As I write the title to this article, I feel an uneasy energy wash over me as loving my post-baby body is not actually something I’ve managed to achieve yet.
To give you a bit of a context, you may be aware that I have struggled with an eating disorder (you can read about that here). My weight has always been problematic for me, and still a very sensitive area. So of course when you throw pregnancy into the mix, you’ll understand why, as a new mother, I was ashamed to go out into the world the same way I used to before having a baby.
Whilst I actually managed to “slim down” during pregnancy (terrible nausea, heart burn and food aversion made it difficult to eat much), I stacked on the weight once my daughter was born. My body was in a state of stress due to emotional issues, lack of sleep and all the not-so-fun (stressful) bits that having a baby brings.
Once my daughter was about 4-5 months old, I decided it was time to focus on myself again. Rather than focusing on dieting and weight loss, I decided to focus on self-love and acceptance. Here are my suggestions on how to see your post-baby body and yourself with love: Continue reading →
Do you need to lose weight to become healthy?
– OR –
Do you need to become healthy in order to lose weight?
As you may know, I’m a huge fan on Sean Croxton from Underground Wellness. It was in his book, the Dark Side of Fat Loss that I first realised that we generally have things the wrong way around.
We think that we need to lose a few kilos in order to look healthy. But in fact, our body won’t release excess weight (on a permanent basis) until it’s actually healthy. (Read more about Sean’s take here)
Being thin doesn’t automatically make you a healthy specimen of the human race!
I’m privileged to share a second guest post from the lovely Briannan Dean. Briannan’s first article was all about the benefits of cacao and a delicious and super-quick recipe! Read it here.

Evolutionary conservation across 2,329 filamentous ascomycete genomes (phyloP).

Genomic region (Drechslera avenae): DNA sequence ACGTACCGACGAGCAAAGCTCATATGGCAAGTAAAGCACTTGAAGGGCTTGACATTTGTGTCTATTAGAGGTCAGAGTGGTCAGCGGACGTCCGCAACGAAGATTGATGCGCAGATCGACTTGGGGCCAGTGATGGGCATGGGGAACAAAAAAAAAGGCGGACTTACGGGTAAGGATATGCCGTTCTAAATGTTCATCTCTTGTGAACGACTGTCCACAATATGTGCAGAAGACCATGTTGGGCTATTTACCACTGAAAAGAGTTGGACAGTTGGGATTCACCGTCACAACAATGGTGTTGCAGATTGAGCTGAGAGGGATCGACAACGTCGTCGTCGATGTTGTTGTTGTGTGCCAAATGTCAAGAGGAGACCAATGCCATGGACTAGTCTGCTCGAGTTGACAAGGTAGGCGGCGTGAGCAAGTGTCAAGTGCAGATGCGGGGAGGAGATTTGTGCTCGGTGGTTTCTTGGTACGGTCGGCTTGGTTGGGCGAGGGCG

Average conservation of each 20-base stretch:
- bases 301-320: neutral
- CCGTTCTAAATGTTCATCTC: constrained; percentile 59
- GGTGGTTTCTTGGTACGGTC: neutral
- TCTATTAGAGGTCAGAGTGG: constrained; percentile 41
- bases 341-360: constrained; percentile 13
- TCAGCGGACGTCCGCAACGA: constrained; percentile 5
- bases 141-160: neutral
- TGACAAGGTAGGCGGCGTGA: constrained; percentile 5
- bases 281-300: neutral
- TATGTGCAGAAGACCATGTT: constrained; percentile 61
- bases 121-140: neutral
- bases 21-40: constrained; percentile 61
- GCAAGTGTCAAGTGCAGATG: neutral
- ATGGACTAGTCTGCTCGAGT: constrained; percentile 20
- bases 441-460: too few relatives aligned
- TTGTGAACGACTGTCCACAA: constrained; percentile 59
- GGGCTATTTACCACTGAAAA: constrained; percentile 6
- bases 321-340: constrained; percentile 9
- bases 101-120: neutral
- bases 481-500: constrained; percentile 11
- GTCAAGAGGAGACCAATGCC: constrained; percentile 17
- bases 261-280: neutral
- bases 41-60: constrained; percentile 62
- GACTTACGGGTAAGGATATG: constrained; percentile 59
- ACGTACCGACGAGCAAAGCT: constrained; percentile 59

Back to self-love…Over to you, Briannan…
The Pursuit of Self-Love: Loving the Skin You’re In
It seems that in this day and age of glossy magazine perfection and technological disconnect, self love is a concept almost as abstract as the idea of the perfect soul mate. We’re all familiar with these ideas of love, but they seem far fetched and unattainable to the average person. We think self-love is something that only the likes of Victoria’s Secret supermodels have, but in reality, self-love has nothing to do with external beauty. Rather, it has everything to do with the unconditional acceptance of yourself exactly as you are. It is not self-indulgent, it is self-affirming.
To be perfectly honest, I found this article a little difficult to get going – an indication that I am still not quite there yet with the whole self-love thing either.
Life teaches us to be resistant to the concept. We learn self-deprecation from an early age and fear being the tall poppy.
There’s a big difference between feeling an emotion, which is generally a passing phase that may last from a couple of minutes to a couple of days. When you struggle with a particular emotion and can’t break free, this may lead to a mood issue.
Long Term Stress
Chronic, long term stress is very detrimental to health. In fact, most modern day diseases are linked to stress in one way or another. Unlike momentary stress which is used to kick us into gear, chronic stress can lead to overreactions to small frustrations and feed emotions such as anger and sadness, and impede on our ability to “bounce back”. It may even lead to more serious conditions, such as depression or anxiety.
As I discussed in part one of my emotions series, as humans, we should expect to feel the whole gambit of emotions. Emotions are not good or bad – they just are what they are – a normal part of the human experience!
However, there are a few things that you can do to get yourself off the emotional rollercoaster so that you feel balanced and on an even keel.